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Jason DavisSeptember 4, 2015

A Kilometer Per Day: LightSail Mission Managers Refine Orbit-Raising Plan

LightSail will spiral away from Earth by about one kilometer per day, according to the latest orbital estimates by Georgia Tech's Space Systems Design Laboratory. Mission managers are refining the software algorithms used to swing the spacecraft's 32-square-meter sails in and out sunlight each orbit. Over time, LightSail's 720-kilometer, circular path around the Earth will become egg-shaped as the spacecraft's apoapsis—the highest point of its orbit—gradually increases. 

In order to validate solar sailing as a viable method of propulsion for CubeSats, LightSail must show sunlight has produced an intentional, measurable effect on the spacecraft's orbit. Until recently, the plan was to alter LightSail's 24-degree inclination. Inclination is a spacecraft's orbital angle with respect to the equator. It also corresponds to the north and south latitudes the spacecraft will reach. 

At 720 kilometers above Earth, atmospheric drag will still affect LightSail's orbit, though the force of solar sailing is expected to outweigh drag by a factor of four or five to one. Drag increases whenever the sun ejects large bursts of charged particles, which expands Earth's atmosphere. (These particles are different from the packets of photons responsible for solar sailing.) 

Georgia Tech aerospace engineering graduate student Sean Chait ran simulations to see how much LightSail's inclination could change due to sunlight pressure. The results showed a difference of just a few thousandths of a degree after several weeks of flight. Such a small change would be difficult to measure from the ground, and even more difficult to attribute to solar sailing. 

As an alternative approach, Chait evaluated the effect of orienting the solar sail to increase the spacecraft's orbital energy. His analysis showed that by making two 90-degree turns each orbit—tacking in an out of the sun's photon stream like a sailboat—LightSail's apoapsis should increase by about a kilometer per day. That means by the end of two months, LightSail's maximum altutide should reach 780 kilometers—almost twice as high as the International Space Station.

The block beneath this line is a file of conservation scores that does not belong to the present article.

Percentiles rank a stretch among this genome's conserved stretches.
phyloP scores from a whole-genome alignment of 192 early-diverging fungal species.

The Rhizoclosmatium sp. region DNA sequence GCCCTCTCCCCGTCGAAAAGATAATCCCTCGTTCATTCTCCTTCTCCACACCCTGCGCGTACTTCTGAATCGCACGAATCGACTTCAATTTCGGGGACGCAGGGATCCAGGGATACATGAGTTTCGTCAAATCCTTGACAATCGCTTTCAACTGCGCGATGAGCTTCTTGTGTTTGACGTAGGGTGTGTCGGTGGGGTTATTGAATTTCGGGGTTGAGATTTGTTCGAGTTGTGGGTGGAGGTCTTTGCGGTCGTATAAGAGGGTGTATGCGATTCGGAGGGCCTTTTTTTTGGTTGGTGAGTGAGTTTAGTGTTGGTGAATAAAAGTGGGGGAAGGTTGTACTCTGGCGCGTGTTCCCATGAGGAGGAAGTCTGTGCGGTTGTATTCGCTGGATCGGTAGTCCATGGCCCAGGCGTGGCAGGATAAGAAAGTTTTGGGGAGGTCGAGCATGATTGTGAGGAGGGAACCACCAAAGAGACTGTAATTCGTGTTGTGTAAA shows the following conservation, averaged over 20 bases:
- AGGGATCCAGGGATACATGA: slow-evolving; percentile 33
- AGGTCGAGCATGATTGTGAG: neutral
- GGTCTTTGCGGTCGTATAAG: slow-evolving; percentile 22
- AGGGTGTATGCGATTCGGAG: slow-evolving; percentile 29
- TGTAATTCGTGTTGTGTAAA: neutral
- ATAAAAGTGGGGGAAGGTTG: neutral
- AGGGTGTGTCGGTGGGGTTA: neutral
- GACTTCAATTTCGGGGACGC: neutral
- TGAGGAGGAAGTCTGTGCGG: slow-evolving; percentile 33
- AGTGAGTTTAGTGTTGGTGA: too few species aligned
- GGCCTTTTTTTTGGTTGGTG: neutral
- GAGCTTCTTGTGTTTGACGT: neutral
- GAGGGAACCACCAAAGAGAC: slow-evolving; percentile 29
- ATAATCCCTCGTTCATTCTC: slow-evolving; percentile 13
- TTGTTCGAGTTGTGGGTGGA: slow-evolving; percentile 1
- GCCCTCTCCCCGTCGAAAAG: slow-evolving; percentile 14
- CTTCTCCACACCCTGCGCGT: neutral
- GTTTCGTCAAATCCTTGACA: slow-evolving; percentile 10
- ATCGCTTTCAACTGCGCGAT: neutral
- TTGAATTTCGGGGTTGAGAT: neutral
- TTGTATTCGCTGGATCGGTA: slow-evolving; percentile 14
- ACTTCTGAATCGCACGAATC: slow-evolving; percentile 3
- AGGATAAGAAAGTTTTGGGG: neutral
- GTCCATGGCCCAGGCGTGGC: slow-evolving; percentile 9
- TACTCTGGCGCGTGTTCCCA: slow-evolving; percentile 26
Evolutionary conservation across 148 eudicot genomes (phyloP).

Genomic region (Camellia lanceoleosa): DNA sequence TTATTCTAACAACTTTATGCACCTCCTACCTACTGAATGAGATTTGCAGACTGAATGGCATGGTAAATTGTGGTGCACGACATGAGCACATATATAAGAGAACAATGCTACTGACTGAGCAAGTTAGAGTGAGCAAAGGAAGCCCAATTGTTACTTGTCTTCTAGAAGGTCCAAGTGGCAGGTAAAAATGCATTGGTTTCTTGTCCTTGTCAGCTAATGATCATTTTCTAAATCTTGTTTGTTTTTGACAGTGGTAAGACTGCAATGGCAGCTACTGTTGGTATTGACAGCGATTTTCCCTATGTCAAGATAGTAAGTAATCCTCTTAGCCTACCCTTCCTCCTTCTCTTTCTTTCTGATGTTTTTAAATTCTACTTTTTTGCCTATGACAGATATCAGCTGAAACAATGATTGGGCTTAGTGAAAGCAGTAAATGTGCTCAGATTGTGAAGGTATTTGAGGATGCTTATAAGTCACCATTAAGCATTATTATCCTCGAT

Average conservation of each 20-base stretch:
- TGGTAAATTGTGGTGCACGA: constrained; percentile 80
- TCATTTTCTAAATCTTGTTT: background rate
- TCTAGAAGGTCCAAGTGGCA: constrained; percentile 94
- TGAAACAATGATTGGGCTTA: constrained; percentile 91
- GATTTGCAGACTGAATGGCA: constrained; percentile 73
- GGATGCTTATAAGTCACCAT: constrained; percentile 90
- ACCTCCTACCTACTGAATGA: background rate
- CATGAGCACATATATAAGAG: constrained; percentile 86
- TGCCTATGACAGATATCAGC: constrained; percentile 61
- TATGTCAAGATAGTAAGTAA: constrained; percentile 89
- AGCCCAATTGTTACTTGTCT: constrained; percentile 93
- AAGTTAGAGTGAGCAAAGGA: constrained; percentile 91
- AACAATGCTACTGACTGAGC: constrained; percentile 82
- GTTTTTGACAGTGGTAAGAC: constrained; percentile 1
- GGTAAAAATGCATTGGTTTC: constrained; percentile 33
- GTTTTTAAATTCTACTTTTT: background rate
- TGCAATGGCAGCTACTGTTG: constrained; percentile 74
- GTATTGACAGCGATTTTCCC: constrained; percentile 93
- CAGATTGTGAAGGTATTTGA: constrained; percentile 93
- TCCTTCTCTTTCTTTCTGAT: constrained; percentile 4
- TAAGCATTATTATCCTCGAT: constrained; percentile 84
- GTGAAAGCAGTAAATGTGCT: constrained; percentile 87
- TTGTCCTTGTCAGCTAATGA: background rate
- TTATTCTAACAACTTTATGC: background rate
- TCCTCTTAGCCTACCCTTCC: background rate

LightSail will make these back-and-forth turns using its momentum wheel and electromagnetic torque rods. When the spacecraft is moving toward the sun, its sail will be turned edge-on to slice through the solar photon stream. As the spacecraft moves away from the sun, it will turn perpendicular to the photons, allowing the photons to transfer their momentum to the spacecraft and push it along.

"The reason we are doing this while we are moving away from the sun is to increase LightSail's orbital velocity," says Chait. "This increase in velocity is what causes apoapsis to walk out."

In general, a spacecraft raises its apoapsis, or high point, by thrusting at the periapsis, or low point. Starting from LightSail's initial 720-kilometer circular orbit, this sail control strategy will increase the altitude on the side of the Earth opposite LightSail's solar thrusting.

LightSail orbit raising strategy

Jason Davis / The Planetary Society

LightSail orbit raising strategy
By tacking back and forth into the sun's rays like a sailboat, LightSail gradually raises the apoapsis, or high point, of its orbit. The orbit becomes increasingly egg-shaped on the side of the Earth opposite LightSail's solar thrusting.

Chait says that while LightSail's apoapsis altitude will increase, atmospheric drag will cause the periapsis, or lowest point, to slowly decrease. "This drag is what will eventually de-orbit LightSail," Chait says. "But this strategy proves that we are changing LightSail's orbital parameters using solar radiation pressure, due to the fact that atmospheric drag will only decrease the spacecraft's altitude."

Thanks to a highly successful KickStarter campaign, LightSail is funded for four months of orbital operations. It launches in September 2016 with its partner spacecraft, Prox-1, aboard the first operational flight of the SpaceX Falcon Heavy.

Read more: LightSail

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Jason Davis

Journalist and Digital Editor for The Planetary Society
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